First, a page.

Like a three-year-old having a tantrum – and against our better judgment – he gets the attention he so desperately seeks.
Two City Council candidates facing thousands of dollars in fines for violating the city’s sign ordinance during their 2011 campaigns accused Mayor Annise Parker on Friday of targeting them for their conservative beliefs.
Eric Dick, a lawyer who fell short in his bid for an at-large seat two years ago and who is running for mayor this year, drew ample criticism during the 2011 race for blanketing the city with red signs bearing his last name in prominent white letters. He and Clyde Bryan, who challenged westside District G incumbent Oliver Pennington, used the backdrop of the July 4 weekend to, as Dick put it, “declare independence from Annise Parker and her tyranny.”
City and state laws ban signs from public rights of way, including roadsides, utility poles and overpasses.
Dick was cited for 90 sign violations, and Bryan for 41. The cases are being tried one at a time. So far, Dick’s have ended in a mistrial and a $100 fine; Bryan was found not guilty in one case and had several others dismissed.
Dick and Bryan cited Councilman C.O. Bradford’s example as proof of their persecution. Bradford was hit with 22 sign violations in 2011, all of which were dismissed.
“(Parker) selectively chose the people that were going to get violations,” Dick said. “(Bradford) received many violations, but he got a free pass. Why? Because he’s a Democrat. The Republicans got stuck with it. She’s using city money to attack people that oppose her views.”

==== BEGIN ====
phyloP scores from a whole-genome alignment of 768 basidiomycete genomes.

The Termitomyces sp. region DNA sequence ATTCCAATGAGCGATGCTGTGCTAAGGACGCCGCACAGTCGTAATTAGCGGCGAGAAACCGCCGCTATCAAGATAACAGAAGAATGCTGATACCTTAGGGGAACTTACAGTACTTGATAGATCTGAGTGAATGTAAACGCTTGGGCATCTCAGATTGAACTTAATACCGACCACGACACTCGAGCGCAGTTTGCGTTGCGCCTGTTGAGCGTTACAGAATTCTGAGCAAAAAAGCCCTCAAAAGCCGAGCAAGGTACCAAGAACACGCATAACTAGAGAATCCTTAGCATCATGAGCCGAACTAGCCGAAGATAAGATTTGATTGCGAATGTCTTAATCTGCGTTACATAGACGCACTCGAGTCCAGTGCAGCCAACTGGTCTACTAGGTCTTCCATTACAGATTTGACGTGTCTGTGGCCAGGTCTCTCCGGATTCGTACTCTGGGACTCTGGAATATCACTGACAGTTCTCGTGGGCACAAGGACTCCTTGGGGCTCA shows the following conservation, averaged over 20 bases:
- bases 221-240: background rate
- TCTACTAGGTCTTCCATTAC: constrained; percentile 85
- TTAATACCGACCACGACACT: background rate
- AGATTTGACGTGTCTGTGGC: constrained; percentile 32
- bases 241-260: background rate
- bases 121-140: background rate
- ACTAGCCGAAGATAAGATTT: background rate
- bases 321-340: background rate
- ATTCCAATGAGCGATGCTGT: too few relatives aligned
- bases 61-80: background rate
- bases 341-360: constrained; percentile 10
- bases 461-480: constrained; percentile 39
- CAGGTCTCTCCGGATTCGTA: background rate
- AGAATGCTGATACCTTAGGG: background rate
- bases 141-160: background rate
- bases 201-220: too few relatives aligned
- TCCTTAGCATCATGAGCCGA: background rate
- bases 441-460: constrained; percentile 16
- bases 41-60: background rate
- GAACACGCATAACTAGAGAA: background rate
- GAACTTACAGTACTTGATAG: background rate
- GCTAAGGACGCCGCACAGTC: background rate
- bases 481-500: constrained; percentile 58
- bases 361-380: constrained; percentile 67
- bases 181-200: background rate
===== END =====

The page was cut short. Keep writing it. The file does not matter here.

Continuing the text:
Asked why Parker would dismiss Bradford’s cases for political reasons when the two are not allies and Bradford has, in fact, endorsed Ben Hall, Parker’s most prominent opponent, Dick said, “He’s a Democrat. She’s hoping she’ll get the support of the black community.”
Bradford couldn’t help chuckling at that. “The whole idea that this administration gave Bradford preferential treatment?” he said. “Let me just put a big question mark behind that.”
[City Attorney David] Feldman and [Chief Prosecutor Randy] Zamora said the sign ordinance was enforced aggressively in 2011 following complaints to public officials about political signs, particularly Dick’s.
“Dick, we all know his signs were all over the place. You couldn’t miss it,” Feldman said. “The ones that are prolific are the ones who are going to draw the attention, and Dick and Bryan were prolific.”
Let’s review the bidding here.
1. Most years, most candidates follow the city’s sign ordinance most of the time. Why bother putting signs on utility poles when there are so many empty lots one can plant them in instead?
3. Dick steadfastly denied any knowledge of how the signs got up on those utility poles or any responsibility for their placement. This despite the fact that his campaign finance reports show thousands of dollars in expenditures on signs, including over $3000 to “Ron the sign guy”. Dick insisted it was “overzealous volunteers”, over whom he apparently had no control, that were responsible.
4. In the aftermath of the election, in which Dick received 7% of the vote, he has leveraged his notoriety into business for his law firm. Like it or not, you know the name “Eric Dick” now. So do many other people. This is a good thing for a small business owner.
5. And now he’s back, with a “campaign” for Mayor, whining that he was treated oh so unfairly by that mean Mayor and her minions, who dared to enforce the law against him. Oh, the humanity!
Eric Dick is doing what he is doing to get people to pay attention to him. Sometimes he makes enough noise that we are forced to pay attention to him. That doesn’t make him worthy of the attention, and it certainly doesn’t mean that we get anything out of it. There’s nothing to see here, folks. Let’s all just move on down the road. Texpatriate, three of whose board members actually attended Dick’s silly press conference, has more.
UPDATE: More from PDiddie.